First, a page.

Ending the War in Yemen- Congressional Resolution is Not Enough!
John Laforge
Woolsey Fire Burns Toxic Santa Susana Reactor Site
Ralph Nader
The War Over Words: Republicans Easily Defeat the Democrats
M. G. Piety
Reading Plato in the Time of the Oligarchs
Rafael Correa
Ecuador’s Soft Coup and Political Persecution
Brian Cloughley
Aid Projects Can Work, But Not “Head-Smacking Stupid Ones”
David Swanson
A Tale of Two Marines
Robert Fantina
Democrats and the Mid-Term Elections
Joseph Flatley
The Fascist Creep: How Conspiracy Theories and an Unhinged President Created an Anti-Semitic Terrorist
Joseph Natoli
Twitter: Fast Track to the Id
William Hawes
Baselines for Activism: Brecht’s Stance, the New Science, and Planting Seeds
Bob Wing
Toward Racial Justice and a Third Reconstruction
Ron Jacobs
Hunter S. Thompson: Chronicling the Republic’s Fall
Oscar Gonzalez
Stan Lee and a Barrio Kid
Jack Rasmus
Election 2018 and the Unraveling of America
Sam Pizzigati
The Democrats Won Big, But Will They Go Bold?
Yves Engler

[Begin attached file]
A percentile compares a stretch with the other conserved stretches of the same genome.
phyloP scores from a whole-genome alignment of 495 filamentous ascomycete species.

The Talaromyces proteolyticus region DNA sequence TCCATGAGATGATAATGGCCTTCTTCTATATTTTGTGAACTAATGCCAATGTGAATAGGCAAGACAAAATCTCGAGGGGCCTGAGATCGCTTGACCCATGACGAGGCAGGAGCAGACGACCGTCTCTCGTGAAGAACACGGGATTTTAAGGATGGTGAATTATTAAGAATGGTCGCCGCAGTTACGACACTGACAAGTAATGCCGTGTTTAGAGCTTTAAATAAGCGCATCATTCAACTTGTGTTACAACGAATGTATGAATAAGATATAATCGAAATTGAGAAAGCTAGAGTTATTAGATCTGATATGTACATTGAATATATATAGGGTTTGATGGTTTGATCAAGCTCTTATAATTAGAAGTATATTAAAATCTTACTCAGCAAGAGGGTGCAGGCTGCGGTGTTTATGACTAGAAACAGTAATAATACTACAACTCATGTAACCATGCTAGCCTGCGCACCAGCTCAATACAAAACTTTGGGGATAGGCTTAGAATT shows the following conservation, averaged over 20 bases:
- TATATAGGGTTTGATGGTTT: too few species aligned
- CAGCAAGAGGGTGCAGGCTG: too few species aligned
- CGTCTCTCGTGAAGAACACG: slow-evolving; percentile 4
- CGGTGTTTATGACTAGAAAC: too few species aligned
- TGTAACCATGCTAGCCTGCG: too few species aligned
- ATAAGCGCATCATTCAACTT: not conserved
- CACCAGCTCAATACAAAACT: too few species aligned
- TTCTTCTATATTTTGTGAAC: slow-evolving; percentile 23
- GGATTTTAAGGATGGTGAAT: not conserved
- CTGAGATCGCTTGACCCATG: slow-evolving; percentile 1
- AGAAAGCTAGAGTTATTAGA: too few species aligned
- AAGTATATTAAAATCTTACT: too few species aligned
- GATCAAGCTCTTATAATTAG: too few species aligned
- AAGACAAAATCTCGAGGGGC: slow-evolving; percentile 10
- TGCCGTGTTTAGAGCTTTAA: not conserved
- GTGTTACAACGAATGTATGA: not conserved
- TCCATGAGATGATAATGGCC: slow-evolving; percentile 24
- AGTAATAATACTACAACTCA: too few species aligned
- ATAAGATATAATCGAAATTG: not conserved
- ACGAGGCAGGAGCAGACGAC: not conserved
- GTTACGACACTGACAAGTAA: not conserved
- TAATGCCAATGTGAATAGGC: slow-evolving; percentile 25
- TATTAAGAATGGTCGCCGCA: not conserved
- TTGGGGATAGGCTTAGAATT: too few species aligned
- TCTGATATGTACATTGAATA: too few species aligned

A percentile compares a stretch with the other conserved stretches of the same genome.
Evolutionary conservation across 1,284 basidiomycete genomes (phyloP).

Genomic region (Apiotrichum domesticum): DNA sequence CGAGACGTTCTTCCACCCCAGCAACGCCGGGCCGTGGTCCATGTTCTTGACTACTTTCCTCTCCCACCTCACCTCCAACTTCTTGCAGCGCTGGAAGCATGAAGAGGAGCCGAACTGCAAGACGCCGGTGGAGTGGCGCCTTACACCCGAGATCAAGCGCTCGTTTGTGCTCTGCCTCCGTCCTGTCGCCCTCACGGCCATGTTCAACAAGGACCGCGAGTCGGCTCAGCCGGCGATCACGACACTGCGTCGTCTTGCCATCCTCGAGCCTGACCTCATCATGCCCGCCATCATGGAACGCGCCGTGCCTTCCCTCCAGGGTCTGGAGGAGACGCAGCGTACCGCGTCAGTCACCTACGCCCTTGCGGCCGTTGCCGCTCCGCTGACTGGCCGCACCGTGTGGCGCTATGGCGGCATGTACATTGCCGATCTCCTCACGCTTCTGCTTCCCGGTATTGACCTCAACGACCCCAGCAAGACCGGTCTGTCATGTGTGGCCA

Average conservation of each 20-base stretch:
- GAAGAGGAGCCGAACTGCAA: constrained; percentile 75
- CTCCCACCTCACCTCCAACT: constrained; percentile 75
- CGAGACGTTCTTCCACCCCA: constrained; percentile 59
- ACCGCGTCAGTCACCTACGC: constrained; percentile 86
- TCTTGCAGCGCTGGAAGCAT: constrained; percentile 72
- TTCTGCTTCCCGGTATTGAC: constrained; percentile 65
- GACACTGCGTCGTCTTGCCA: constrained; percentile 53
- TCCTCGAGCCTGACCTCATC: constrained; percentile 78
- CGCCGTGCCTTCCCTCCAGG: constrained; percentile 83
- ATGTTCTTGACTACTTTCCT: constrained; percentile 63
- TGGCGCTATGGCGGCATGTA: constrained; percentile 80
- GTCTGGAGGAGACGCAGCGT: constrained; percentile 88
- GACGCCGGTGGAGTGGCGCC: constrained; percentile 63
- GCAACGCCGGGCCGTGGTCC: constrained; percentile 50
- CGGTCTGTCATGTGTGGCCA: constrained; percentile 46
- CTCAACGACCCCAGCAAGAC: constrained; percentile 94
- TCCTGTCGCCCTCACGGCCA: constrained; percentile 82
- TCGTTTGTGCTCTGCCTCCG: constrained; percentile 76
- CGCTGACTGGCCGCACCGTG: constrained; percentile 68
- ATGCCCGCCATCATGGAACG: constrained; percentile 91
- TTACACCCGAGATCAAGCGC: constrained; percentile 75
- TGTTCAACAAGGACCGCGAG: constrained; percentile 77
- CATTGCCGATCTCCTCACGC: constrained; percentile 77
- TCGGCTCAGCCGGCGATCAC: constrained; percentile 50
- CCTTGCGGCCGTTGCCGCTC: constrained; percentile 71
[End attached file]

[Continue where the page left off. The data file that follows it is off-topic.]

Canada and Saudi Arabia: Friends or Enemies?
Cesar Chelala
Can El Paso be a Model for Healing?
Mike Ferner
The Tragically Misnamed Paris Peace Conference
Barry Lando
Trump’s Enablers: Appalling Parallels
Ariel Dorfman
The Boy Who Taught Me About War and Peace
Binoy Kampmark
The Disgruntled Former Prime Minister
Faisal Khan
Is Dubai Really a Destination of Choice?
Arnold August
The Importance of Néstor García Iturbe, Cuban Intellectual
James Munson
An Indecisive War To End All Wars, I Mean the Midterm Elections
Nyla Ali Khan
Women as Repositories of Communal Values and Cultural Traditions
Dan Bacher
Judge Orders Moratorium on Offshore Fracking in Federal Waters off California
Christopher Brauchli
When Depravity Wins
Robby Sherwin
Here’s an Idea
Susan Block
Cucks, Cuckolding and Campaign Management
Louis Proyect
The Mafia and the Class Struggle (Part Two)
David Yearsley
Smoke on the Water: Jazz in San Francisco
Elliot Sperber
All of Those Bezos
FacebookTwitterGoogle+RedditEmail